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We have planted a bunch of pansies in our gardens and/or some containers.Now what? How do we keep them looking crisp and clean all winter long?Read on.Most gardeners plant pansies to keep some color in the yard in the fall and winter. These tough little plants can reward us with bright flowers even under ice. But they cannot tolerate much heat, so they are treated as an annual plant in this area.We plant them in the fall when the soils start to cool down and keep them through the winter. Most varieties will succumb to high temperatures by June of the following year. As long as the soil is cool, but not cold, the plants will be active. The ideal temperature range for the roots is between 45 and 70 degrees. Insert a thermometer about 2 or 3 inches into the soil to check this.Now the plants are in the ground, the roots will be active as long as they are at 45 degrees or above; below 45 degrees the roots will shut down and the plant will stop producing flowers.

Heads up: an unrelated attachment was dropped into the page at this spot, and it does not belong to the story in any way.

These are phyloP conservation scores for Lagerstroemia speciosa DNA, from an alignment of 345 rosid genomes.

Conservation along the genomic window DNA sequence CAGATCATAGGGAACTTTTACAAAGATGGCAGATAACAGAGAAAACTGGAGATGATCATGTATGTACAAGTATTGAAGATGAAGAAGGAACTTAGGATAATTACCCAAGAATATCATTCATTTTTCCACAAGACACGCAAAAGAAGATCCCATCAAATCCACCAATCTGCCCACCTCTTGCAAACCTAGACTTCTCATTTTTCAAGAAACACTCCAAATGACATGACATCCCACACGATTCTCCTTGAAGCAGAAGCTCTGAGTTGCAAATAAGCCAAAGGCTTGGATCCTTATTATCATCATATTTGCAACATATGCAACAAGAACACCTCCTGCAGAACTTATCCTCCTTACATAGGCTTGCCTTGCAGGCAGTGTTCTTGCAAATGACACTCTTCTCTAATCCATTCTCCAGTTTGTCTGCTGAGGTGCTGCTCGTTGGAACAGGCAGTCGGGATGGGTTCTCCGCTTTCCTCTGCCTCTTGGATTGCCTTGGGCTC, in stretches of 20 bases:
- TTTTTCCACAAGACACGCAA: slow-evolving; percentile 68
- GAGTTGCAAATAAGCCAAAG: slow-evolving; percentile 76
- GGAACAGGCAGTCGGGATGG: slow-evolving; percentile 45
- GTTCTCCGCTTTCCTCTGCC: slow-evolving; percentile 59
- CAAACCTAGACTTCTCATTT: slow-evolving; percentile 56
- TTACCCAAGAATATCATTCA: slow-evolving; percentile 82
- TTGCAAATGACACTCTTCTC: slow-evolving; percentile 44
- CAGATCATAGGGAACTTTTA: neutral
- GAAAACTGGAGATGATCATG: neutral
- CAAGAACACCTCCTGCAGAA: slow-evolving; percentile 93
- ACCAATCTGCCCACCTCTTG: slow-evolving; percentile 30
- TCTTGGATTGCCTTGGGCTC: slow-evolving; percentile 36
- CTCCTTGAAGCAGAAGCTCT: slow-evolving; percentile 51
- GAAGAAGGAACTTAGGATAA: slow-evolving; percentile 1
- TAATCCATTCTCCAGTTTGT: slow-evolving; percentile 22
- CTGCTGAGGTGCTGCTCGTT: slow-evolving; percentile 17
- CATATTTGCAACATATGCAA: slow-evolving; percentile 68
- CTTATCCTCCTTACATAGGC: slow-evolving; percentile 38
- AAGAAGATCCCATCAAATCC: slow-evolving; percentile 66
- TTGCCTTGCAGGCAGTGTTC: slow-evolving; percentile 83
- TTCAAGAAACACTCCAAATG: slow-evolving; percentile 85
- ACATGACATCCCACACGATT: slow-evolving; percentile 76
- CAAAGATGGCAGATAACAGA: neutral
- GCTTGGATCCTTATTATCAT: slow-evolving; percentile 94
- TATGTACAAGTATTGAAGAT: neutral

While the pansies are flowering, it will help to periodically remove spent or faded flower heads. As the flowers fade, the plant will divert its energy into the production of seed pods. By removing the dead flower heads, a practice call dead-heading, you can trick the plant into maintaining a supply of energy into flower production. This is important for those who like to add bright colors to their salads in the fall or early winter. Yes, all parts of the pansy plant are edible and some say even tasty.The flavor of the pansy is said to be very green-tasting. They have a fresh, slightly spicy, lettuce-like flavor. They make a colorful addition to salads and the flavor will blend well with other leafy plants. Pansies also make a colorful garnish for many dishes. Their wide range of colors means they can be matched with almost anything. The petals can be used as an edible decoration on cakes and other desserts. To preserve their color, the petals can be “candied” by whisking an egg white with a few drops of water and brushing onto both sides for complete coverage. Lightly dust with powdered sugar and spread out on wax paper or parchment overnight to dry. They will last for months like this.To help keep the flowers coming, a complete fertilizer will help. Use a slow-release or organic fertilizer that has more phosphorous than nitrogen so it will benefit the flowers. One application in the fall and another in the spring will be sufficient. Liquid and water-soluble fertilizers will need to be applied regularly as they are used up fairly quickly by the plants. When soil temps are below 45 degrees, fertilizer will provide no benefit because the roots are not active.If your pansies are not blooming, you may need to make a simple adjustment or just be patient, depending on the reason for this. If the soils are too warm or too cold, the plants will not produce flowers, so just be patient. Hopefully, nobody is losing any pansies because of the above-average temperatures we have been experiencing.Also, pansies grow best in a rich, organic soil. If you do not have that condition met, maybe a little extra fertilizer will help. Soils that are too acidic can be a problem. Pansies like soils similar to our summer vegetable gardens, so planting an a new location may need some additional lime. Light can also be a issue. Pansies prefer partial to full sunlight, about six hours a day. Cooler, morning sun is better that hot, afternoon sun.Finally, keep the soil slightly moist, not wet, with regular applications of water. Water has been in issue with many plants this fall with our dry to drought-like conditions. Pansies need water a couple times a week when it is not raining.If freezing weather is in the forecast, don’t worry. The pansies will be OK. They may get a little frost bitten from time-to-time, but they can handle that. Just cut away any browned-out foliage to make room for the green. In the spring it will become a matter of when to remove the pansies to make room for the summer annuals. Remove them in early May when there are many choices for summer bedding plants or wait until they wilt from the heat and replace them then? I’ll leave that decision to the reader.Enjoy your garden.For questions or to suggest a topic for this column, email [email protected]
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